Perhaps my whole premise is wrong. Perhaps the facts do not merit this wordy mom firing off opinion pieces that may not be seen by the powers that be, but the opinions around me are getting so loud, I’m collecting them and getting them out where you can see them.
School District Staff, you fabulous souls that are the envy of all of my out of town friends with kids in online school- you cool-headed, reasoning and wise powers-that-be that have kept us going and upheld our families thus far, hear me.
Our city has now entered threat level red. I was hoping for a darker orange, maybe cinnabar or a nice burnt umber but still in orange threat level moving closer to red, but not red, however, threat level red is the color du jour. Parents all over the city, that have been inundated with texts, phone calls and emails from TFSD on a near-daily basis, are holding their collective breath. Will the next text/call/email be about school cancelation?
The school district will be discussing the physical closure of doors, calling it something like parent/teacher-supported online school in their next meeting.
Here is my question:
When cases are not going up in ages 5-18, why then close the schools? My information may not be correct, but I heard it from a number tracking hospital guy (it seems one can pull facts from any or a number of credible sources these days and call them truth, then pull opposing facts from a different reliable source OR the same source on a different day and enforce it).
Our Covid numbers in the schools seem to be relatively low, so it would make sense that we should keep the kids in schools with masks on because it is working. Because we are doing something right.
Why put our children’s well-being at risk in order to achieve possible health as a byproduct of missing school?
A study by Wisconsin University found that students whose schooling and after school sports were curtailed by Covid-19 discovered that depression increased by 50%. How telling that these children need the sociality of school and peers!
I am in the fortunate position of being a stay at home mother. Last spring, I was the puppet in a horrible ruse. The teachers told me what to say and do and I had to preach to my little audience. I wasn’t even my own puppet master. Teachers didn’t update grades quick enough, there was often a lag in their response times to my kids (with the exception of a few). I’m not calling them out, I know how much they care and hard they worked. Another thing was I didn’t know how to do the common core math. Keeping morale up and working with kids’ budding computer addictions was absolutely trying.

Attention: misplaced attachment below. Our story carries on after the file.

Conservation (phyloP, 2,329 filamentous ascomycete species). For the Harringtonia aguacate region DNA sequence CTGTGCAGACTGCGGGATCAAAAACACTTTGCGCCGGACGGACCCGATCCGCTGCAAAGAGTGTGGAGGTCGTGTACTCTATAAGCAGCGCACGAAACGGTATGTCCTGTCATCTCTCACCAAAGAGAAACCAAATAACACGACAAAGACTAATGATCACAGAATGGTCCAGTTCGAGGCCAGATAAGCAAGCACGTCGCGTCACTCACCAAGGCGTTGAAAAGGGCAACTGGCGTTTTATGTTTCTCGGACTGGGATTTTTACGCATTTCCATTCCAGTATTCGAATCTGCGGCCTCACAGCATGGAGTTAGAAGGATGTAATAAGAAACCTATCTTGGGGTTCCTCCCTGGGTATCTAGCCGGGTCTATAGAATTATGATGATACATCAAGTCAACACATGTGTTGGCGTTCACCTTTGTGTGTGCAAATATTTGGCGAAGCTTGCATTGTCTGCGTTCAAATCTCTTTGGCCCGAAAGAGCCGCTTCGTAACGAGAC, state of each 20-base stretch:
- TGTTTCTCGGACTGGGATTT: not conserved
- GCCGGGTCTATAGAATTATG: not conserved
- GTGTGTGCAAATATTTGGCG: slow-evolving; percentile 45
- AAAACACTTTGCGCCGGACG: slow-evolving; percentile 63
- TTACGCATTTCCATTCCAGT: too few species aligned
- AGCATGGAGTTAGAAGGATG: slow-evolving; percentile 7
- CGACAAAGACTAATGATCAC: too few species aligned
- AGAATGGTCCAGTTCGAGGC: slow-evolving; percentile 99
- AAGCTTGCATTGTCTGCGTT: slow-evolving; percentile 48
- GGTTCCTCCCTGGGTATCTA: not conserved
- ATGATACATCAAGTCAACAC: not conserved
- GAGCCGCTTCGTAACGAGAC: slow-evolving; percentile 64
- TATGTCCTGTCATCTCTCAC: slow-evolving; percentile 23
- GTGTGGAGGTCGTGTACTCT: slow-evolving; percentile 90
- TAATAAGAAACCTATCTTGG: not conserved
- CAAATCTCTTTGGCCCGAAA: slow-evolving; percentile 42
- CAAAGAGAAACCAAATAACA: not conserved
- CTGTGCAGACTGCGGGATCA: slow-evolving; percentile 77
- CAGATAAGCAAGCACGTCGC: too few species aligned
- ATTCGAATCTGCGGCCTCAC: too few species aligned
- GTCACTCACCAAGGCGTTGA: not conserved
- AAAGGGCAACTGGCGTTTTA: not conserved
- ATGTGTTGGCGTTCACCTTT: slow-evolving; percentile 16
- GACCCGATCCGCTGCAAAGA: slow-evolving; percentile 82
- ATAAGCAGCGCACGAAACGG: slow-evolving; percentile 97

What is the recourse for a single parent or working parents who are trying to keep the ball rolling? Do we get to give up on our kids?
My A student ended up with Ds no matter my efforts, she wasn’t old enough for the responsibility of taking online courses, I didn’t know how to help her without getting too much into her preteen business and having a fight on my hands daily. My belief is that she needs the challenge of respected teachers, a healthy social network, the stimuli from being in a different locale than home and the competition of her peers. I’m sure I’m not the only parent that felt this way. Is her educational success just another casualty of Covid?
These are perilous times. As parents we weighed the risks of sending our children back to school, we prayed and studied and worried ourselves sick about it. We chose to send our kids to school despite the risk. Now, if the school district chooses to close the school for the sake of the teachers’ health, I absolutely understand and respect it. But if they are considering closure for the sake of the students and to keep the Covid numbers down — we knew the risks when we sent you our babies and we stand by it. Keep rolling! You said in one of your copious emails “that we need to be nimble” in these times. I stand by that, let’s keep being nimble and flexible and making it work for thousands of Twin Falls kids, parents and families.
Murray is the mother of five kids in public school, a school volunteer, a member of the Twin Falls Parks and Recreation Commission and a member of the Twin Falls Recreation Center Ad Hoc Committee.
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